Skyline Drive is an astounding hallmark of the National Park Service, boasting 75 overlooks with stunning views of the Shenandoah Valley to the west and the rolling Piedmont to the east. It remains one of the most visited recreational mountain roads in the United States, with more than 70% of park visitors only experiencing Shenandoah from overlooks. But many vistas are overrun by years of vegetative growth, blocking the landscape from view. With funding from SNPT, youth crews will work with arborists to maintain 15 overlooks, effectively reducing the maintenance cycle from 9 years to 5 years.  

Project Title: Views Forever

Project Purpose: to reduce years between cycles that each vista is cut/maintained. Currently, the park manages the vistas with day labor every 7 – 8 years. If the park acquires the mower, we hope to reduce the cycle cutting to 2–3-years.

Project Goals:

  • to improve access to the beauty of Shenandoah 
  • to provided partners conservation crews a hands-on experience that helped professionally develop their skills while strengthening their experiences in National Parks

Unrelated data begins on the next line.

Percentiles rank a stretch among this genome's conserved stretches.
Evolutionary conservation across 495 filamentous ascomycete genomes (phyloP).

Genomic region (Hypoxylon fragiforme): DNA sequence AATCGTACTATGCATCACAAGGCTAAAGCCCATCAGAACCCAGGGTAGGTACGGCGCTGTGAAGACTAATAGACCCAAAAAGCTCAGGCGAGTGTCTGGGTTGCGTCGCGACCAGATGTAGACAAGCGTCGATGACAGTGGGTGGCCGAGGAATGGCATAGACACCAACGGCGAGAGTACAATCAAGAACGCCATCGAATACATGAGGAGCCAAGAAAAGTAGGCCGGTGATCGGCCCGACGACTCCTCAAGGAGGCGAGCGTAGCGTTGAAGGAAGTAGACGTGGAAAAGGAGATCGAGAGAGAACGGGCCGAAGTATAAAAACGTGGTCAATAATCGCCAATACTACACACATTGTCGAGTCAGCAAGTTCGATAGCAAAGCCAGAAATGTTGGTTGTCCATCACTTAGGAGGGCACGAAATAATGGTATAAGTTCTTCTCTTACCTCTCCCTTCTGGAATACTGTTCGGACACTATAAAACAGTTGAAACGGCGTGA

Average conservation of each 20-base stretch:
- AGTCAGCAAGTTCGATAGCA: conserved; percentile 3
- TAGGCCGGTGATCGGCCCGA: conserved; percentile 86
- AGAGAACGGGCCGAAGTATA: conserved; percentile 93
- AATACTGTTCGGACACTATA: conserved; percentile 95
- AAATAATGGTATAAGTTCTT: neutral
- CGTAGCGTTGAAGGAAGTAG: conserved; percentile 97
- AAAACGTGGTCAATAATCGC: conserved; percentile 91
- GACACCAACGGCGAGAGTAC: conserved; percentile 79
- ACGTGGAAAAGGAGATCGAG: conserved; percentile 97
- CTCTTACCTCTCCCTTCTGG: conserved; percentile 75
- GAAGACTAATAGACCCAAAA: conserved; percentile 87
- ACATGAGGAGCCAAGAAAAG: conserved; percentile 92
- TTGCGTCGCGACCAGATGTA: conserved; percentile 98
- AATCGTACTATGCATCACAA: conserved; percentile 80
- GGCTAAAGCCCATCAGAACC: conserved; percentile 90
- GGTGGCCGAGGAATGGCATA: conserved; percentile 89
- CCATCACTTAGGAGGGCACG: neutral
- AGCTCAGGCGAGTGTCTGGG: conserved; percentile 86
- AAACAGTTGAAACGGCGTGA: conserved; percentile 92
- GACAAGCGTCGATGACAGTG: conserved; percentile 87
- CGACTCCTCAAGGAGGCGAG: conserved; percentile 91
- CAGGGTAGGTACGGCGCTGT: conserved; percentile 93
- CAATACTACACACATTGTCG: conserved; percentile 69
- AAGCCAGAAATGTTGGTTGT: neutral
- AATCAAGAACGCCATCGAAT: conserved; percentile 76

• to reduce the man-hours and operational costs required to maintain vistas

Project Impact: By more regularly maintaining these vistas, more visitors will be able to enjoy the healing beauty of Shenandoah from Skyline Drive.

Project Funding: $50,000

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Help us keep bears wild!

Keeping bears wild starts with keeping them away from human food sources. The most effective way to do that is through bear-proof storage lockers, or “bear boxes.” Right now, only 63% of the park’s campsites have a bear box at the site, leaving nearly 140 campsites without safe food storage. The Trust has committed to making that 100% by funding the purchase and installation of these boxes at every single campsite in Shenandoah National Park. 

A black bear peeks around a tree.   

Each box comes with a $2,000 price tag, and the Trust has set a goal of raising $280,000 to purchase and install the remaining 138 boxes, ensuring that visitors stay safe, and bears stay wild.